The fossil rumbled and said in that almost inaudible voice: "I suppose you're beginning to look forward to your father's shoes?"

Bob Pillin's mouth opened. The voice went on: "Dibs and no responsibility. Tell him from me to drink port – add five years to his life."

To this unwarranted attack Bob Pillin made no answer save a laugh; he perceived that a manservant had entered the room.

"A Mrs Larne, sir. Will you see her?"

At this announcement the old man seemed to try and start; then he nodded, and held out the note he had written. Bob Pillin received it together with the impression of a murmur which sounded like: "Scratch a poll, Poll!" and passing the fine figure of a woman in a fur coat, who seemed to warm the air as she went by, he was in the hall again before he perceived that he had left his hat. A young and pretty girl was standing on the bearskin before the fire, looking at him with round-eyed innocence.

He thought: 'This is better; I mustn't disturb them for my hat'; and approaching the fire, said: "Jolly cold, isn't it?"

The girl smiled: "Yes-jolly." He noticed that she had a large bunch of violets at her breast, a lot of fair hair, a short straight nose, and round blue-grey eyes very frank and open.

"Er" he said, "I've left my hat in there."

"What larks!" And at her little clear laugh something moved within Bob Pillin.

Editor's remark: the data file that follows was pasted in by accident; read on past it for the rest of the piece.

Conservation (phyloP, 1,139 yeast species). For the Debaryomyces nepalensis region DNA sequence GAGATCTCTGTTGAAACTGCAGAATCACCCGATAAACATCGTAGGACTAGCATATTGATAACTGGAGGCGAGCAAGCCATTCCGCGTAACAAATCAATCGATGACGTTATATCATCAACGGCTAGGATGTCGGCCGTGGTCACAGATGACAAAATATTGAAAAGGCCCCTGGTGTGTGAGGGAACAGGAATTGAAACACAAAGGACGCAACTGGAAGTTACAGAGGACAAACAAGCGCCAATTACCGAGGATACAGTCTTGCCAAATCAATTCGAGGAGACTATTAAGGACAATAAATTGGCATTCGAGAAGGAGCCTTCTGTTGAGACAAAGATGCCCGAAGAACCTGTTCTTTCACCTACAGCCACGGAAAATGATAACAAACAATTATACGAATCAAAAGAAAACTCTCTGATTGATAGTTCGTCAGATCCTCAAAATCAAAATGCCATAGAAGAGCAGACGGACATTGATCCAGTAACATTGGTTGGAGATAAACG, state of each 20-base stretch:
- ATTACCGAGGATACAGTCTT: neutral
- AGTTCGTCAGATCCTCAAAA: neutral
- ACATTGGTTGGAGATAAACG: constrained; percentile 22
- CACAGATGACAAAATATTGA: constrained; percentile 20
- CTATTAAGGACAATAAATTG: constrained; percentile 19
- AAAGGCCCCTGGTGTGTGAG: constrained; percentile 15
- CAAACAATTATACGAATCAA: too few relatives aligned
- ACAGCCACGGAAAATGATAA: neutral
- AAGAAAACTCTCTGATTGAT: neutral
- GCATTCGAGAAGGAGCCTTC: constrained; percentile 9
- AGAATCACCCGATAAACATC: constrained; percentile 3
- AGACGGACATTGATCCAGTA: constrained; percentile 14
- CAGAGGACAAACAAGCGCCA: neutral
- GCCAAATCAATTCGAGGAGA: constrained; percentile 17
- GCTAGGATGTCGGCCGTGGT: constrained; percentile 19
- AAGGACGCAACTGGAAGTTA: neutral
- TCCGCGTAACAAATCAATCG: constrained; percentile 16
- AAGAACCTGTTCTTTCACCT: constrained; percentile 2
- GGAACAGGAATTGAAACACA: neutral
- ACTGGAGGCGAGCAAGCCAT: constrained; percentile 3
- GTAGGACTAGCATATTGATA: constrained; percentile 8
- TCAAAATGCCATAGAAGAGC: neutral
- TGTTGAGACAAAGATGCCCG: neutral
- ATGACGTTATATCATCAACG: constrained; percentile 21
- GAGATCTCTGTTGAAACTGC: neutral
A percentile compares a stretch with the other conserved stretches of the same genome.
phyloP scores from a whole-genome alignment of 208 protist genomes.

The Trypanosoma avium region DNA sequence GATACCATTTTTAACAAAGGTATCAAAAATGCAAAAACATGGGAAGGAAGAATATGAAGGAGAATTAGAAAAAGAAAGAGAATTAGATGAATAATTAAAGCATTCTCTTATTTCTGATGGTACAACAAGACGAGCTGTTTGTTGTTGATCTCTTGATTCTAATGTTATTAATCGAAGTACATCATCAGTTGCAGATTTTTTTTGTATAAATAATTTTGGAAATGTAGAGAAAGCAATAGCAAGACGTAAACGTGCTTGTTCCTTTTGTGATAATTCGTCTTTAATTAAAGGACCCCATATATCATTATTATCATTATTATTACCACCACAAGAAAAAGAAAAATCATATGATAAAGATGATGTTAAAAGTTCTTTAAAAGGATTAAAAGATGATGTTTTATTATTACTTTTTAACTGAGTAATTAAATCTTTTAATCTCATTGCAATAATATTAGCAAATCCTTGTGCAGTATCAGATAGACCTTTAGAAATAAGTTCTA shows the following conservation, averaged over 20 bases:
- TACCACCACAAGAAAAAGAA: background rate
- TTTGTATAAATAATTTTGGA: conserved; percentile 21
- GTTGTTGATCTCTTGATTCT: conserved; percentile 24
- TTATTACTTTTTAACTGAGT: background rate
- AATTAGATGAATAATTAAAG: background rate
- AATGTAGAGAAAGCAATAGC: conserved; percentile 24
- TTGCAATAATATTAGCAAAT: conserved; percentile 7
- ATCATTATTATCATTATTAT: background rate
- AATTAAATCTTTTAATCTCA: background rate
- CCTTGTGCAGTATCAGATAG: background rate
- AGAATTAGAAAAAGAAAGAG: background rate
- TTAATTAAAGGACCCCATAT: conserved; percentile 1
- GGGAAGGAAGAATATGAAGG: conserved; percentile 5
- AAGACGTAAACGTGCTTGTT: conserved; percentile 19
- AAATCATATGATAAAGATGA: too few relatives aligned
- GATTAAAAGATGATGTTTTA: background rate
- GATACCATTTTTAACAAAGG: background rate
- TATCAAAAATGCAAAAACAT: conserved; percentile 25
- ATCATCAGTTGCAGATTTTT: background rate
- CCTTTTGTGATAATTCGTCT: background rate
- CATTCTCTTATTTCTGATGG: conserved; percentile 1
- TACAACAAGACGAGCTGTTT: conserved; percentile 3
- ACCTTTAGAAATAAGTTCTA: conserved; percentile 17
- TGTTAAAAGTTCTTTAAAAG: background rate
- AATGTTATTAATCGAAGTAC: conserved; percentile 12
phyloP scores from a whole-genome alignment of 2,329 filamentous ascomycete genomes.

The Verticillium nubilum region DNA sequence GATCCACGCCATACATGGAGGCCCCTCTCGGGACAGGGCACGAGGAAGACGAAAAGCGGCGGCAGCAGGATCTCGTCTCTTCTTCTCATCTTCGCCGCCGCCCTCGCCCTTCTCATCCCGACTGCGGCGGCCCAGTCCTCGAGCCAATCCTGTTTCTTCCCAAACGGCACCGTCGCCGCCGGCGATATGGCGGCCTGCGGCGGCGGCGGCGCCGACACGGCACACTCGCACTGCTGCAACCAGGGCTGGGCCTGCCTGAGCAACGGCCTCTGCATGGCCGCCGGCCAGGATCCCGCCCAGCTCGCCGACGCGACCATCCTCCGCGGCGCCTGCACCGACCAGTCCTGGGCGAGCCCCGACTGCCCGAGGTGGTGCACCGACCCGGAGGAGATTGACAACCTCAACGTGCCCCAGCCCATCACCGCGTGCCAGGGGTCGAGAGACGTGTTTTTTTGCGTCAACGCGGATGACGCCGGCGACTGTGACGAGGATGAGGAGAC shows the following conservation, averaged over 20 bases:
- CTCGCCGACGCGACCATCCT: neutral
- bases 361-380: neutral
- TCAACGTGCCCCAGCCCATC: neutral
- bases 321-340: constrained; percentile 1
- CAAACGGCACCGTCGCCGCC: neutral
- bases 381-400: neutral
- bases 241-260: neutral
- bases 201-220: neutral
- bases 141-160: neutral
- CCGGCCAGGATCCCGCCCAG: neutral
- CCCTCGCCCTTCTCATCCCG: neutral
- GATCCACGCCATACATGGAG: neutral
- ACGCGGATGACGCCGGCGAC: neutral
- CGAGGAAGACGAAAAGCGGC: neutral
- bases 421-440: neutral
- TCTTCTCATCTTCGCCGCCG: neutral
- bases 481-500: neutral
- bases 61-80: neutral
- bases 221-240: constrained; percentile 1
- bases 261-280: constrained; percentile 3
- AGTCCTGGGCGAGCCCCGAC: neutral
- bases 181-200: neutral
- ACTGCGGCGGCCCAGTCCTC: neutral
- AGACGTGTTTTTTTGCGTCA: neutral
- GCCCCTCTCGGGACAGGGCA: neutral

"You know this house well?" She shook her head.

"But it's rather scrummy, isn't it?" Bob Pillin, who had never yet thought so answered: "Quite O.K."

The girl threw up her head to laugh again. "O.K.? What's that?"

Bob Pillin saw her white round throat, and thought: 'She is a ripper!' And he said with certain desperation: "My name's Pillin. Yours is Larne, isn't it? Are you a relation here?"

"He's our Guardy. Isn't he a chook?"

That rumbling whisper like "Scratch a Poll, Poll!" recurring to Bob Pillin, he said with reservation: "You know him better than I do."

"Oh! Aren't you his grandson, or something?" Bob Pillin did not cross himself.

"Lord! No! My dad's an old friend of his; that's all."

"Is your dad like him?"

"Not much."

"What a pity! It would have been lovely if they'd been Tweedles."

Bob Pillin thought: 'This bit is something new. I wonder what her Christian name is.'